Matthew Ashton/EMPICS Sport A dejected Jason McAteer after the final whistle.
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History lesson: Dutch masters march on Merseyside
Miguel Delaney speaks to the players involved in the game that ended Big Jack’s tenure at Anfield.

IN SELECTED EXTRACTS from his book “Stuttgart to Saipan: the players’ stories”, Miguel Delaney talks to the Irish players about play-offs past. First, up: Holland in Liverpool in a bid to reach Euro ’96.

The depths to which Jack Charlton’s previously dynamic reign had sank were probably summed up by its final, key decisions.

As Ireland prepared for the Euro 96 play-off against Holland at Anfield, confidence and personnel were seemingly decreasing by the day. When then-winger Steve Staunton broke down in training, Charlton went for a walk to ponder what to do next. It was on the streets of Chester that he spotted Terry Phelan doing the same.

Remembering he had watched the full-back win man-of-the-match against Newcastle for Chelsea the previous Saturday, Charlton decided to throw Phelan back in. There was no grand plan to it. Just pure chance.

On the left of midfield, Phelan was one of six defenders that started that night. Just as Charlton had essentially opened his era against Scotland with a unique approach to his backs, that’s how he would close it. But, where once it was a sign of how he could out-think opponents, now it just illustrated how out of touch he was.

Against a dynamic young Dutch side that contained the core of the Ajax team that won the 1995 Champions League, Ireland were simply outclassed.

Watching from the bench, Alan Kernaghan sensed of inevitability to it all.

“Holland knew what we were going to do. They knew how to play against us and, the way we play, it was easy for them. Patrick Kluivert got most of the plaudits because he scored the goals and he did look very good on the night but they were fantastic. Too good for us, simple as that.”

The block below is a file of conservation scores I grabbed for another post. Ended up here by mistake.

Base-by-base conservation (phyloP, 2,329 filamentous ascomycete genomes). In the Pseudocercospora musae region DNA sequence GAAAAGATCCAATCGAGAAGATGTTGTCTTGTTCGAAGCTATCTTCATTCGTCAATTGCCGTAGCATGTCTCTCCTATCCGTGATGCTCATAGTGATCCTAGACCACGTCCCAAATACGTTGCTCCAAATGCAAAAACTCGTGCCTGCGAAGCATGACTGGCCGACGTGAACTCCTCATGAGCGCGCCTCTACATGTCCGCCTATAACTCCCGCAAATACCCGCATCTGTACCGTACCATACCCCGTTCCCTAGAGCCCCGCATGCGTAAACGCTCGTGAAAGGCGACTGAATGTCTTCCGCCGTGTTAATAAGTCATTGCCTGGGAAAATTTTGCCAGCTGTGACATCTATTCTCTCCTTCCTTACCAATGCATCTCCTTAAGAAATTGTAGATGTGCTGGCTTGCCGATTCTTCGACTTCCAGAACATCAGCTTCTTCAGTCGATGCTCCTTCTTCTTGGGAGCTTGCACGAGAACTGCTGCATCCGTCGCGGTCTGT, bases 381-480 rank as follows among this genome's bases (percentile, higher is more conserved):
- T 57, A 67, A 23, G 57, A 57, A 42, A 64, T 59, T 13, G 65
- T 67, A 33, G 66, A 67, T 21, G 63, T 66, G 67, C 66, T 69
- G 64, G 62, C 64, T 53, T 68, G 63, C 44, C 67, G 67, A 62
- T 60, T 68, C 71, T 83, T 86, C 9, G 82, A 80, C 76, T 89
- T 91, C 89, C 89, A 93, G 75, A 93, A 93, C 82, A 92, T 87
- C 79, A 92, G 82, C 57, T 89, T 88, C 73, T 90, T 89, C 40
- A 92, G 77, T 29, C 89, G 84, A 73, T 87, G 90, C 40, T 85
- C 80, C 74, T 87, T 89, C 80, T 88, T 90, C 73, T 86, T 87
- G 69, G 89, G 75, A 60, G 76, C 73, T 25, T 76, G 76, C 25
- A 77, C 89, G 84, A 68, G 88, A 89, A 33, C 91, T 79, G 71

Holland’s passing produced seven clear-cut chances from which they scored two. Ireland’s chasing absolutely nothing. Phelan felt it playing against them from the start.

“They’d gone up a level. They had more than us. I was playing out of position and it didn’t work.”

At the least, Charlton could have introduced a bit of ingenuity. Perhaps even the honest creativity of Alan McLoughlin. But, when it came to making the key substitution, Charlton looked past the Portsmouth midfielder. To another defender.

“I was probably going to chuck the towel in then,” McLoughlin says now. “I do love Jack to pieces, think he’s a one-off. But I really thought I’d come to the end of the road. We needed a goal desperately and, at any point if you’re going to bring me on that was it. But when he shouted for Alan Kernaghan that was the final straw. I took my boots off, threw them on the floor and thought “fuck this”.

Maurice Setters and Jack Charlton wave goodbye to the Irish supporters. Pic: Matthew Ashton/EMPICS Sport

“I’m not saying I would have got on and scored but, no disrespect to Alan, I was going to affect the game much more in the last third than he was as a defender. So I was gutted. I thought there was no way back for me, that I was only going to be a bit-part player – which I was happy with, don’t get me wrong – but at that particular point I was flogging a dead horse.

“That was as low as I felt playing for Ireland. But whether I’d have taken that step, I don’t think I would have… but at that moment, no malice towards Jack who gave me my debut, I did feel like that.’

“It was if someone had let the air out of the balloon,” Kernaghan concurred. “We all had an idea Holland was going to be Jack’s last night. I don’t think he said anything after but we all knew what was going to happen.”

Miguel Delaney’s book “Stuttgart to Saipan: the players’ stories” is available from Mentor

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